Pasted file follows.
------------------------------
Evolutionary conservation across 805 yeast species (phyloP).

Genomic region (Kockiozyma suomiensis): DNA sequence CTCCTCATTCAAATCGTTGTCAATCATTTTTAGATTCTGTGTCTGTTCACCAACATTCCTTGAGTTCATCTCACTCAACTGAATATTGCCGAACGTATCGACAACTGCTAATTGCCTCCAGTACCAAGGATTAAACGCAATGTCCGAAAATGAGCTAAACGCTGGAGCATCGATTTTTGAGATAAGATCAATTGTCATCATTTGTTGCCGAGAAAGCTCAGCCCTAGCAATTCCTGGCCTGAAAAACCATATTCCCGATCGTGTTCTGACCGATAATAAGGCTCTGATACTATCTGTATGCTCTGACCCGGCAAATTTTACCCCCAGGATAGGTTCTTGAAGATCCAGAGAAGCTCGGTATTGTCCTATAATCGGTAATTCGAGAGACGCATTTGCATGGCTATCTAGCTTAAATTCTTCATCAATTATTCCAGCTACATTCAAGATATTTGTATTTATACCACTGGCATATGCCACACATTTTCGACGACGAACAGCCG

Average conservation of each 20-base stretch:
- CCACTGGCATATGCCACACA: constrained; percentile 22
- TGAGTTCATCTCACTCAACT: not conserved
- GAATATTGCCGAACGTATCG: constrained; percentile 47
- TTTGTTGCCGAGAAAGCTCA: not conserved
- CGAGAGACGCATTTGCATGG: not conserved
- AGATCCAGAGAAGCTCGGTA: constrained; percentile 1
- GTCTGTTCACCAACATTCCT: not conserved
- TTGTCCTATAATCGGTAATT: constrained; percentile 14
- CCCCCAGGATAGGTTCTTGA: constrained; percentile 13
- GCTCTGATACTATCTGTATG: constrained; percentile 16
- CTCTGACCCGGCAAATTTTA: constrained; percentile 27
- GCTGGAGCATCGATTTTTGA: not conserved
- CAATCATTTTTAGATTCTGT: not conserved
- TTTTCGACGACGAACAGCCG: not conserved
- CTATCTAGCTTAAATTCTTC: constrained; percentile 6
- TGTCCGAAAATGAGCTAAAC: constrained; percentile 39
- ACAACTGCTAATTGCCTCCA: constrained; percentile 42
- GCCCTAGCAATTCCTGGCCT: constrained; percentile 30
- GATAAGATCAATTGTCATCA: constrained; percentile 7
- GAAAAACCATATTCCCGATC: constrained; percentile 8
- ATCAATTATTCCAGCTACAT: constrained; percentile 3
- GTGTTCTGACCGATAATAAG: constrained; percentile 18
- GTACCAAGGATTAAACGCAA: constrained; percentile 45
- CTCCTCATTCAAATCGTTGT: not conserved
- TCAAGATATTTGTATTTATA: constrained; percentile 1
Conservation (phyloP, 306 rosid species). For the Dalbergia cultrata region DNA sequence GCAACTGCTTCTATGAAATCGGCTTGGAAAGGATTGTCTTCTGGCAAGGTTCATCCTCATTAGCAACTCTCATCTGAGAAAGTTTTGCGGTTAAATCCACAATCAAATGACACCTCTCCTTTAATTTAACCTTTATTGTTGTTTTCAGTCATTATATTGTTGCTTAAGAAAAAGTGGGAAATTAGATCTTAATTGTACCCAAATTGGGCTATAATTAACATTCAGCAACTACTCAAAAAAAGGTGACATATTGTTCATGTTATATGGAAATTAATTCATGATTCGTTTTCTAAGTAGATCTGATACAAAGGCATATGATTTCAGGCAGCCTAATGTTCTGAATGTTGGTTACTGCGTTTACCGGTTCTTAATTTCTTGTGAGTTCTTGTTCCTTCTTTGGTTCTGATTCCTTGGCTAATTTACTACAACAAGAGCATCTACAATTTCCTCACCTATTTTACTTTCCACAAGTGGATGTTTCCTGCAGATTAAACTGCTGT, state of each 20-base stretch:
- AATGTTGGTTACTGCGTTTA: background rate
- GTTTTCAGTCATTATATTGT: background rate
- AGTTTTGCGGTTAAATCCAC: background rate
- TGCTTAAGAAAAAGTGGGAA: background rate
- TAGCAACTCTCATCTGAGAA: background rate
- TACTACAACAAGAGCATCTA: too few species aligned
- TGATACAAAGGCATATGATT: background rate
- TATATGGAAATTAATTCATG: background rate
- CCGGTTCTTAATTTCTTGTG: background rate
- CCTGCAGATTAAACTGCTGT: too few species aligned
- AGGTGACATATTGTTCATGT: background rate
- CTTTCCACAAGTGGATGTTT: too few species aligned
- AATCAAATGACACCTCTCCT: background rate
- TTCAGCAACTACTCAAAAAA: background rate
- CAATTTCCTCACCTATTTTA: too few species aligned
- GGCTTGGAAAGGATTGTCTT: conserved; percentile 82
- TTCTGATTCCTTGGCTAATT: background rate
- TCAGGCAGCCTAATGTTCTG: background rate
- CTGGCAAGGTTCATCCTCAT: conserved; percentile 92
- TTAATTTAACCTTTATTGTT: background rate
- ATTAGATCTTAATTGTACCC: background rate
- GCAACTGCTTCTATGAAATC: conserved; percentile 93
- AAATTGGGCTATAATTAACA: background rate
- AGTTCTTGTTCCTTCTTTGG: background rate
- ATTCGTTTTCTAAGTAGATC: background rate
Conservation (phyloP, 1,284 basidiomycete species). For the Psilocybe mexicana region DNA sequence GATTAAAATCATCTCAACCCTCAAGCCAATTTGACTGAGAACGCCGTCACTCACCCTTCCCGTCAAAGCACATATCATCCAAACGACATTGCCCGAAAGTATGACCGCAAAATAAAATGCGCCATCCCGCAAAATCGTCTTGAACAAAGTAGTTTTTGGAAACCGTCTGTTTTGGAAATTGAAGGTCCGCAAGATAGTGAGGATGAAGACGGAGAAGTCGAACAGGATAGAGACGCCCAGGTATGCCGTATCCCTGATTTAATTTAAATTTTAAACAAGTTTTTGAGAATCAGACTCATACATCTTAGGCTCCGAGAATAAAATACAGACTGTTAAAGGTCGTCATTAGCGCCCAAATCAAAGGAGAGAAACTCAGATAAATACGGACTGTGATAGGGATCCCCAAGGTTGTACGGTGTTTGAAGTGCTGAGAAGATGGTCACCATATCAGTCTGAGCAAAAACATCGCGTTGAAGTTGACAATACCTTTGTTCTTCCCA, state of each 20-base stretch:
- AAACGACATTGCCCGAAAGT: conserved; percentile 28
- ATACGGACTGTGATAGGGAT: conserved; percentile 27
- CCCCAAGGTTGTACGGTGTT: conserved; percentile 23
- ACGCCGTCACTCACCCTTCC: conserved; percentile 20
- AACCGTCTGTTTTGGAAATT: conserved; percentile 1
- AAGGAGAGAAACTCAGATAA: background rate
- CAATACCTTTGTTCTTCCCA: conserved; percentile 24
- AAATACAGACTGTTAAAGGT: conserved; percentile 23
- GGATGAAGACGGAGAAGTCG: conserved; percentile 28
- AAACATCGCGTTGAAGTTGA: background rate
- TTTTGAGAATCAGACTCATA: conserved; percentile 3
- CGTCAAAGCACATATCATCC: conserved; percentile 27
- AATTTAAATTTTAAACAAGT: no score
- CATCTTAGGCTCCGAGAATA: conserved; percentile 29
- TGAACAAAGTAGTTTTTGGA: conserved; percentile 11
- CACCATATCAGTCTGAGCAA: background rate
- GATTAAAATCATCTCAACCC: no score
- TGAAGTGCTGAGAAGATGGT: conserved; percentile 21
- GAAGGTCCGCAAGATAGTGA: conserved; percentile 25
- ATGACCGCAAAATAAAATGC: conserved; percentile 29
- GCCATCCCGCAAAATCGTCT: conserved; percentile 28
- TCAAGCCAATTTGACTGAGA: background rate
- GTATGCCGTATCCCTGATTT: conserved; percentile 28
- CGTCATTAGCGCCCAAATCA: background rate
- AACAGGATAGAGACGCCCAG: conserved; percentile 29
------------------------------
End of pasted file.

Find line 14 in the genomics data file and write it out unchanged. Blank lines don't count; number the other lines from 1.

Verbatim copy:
- CTCTGACCCGGCAAATTTTA: constrained; percentile 27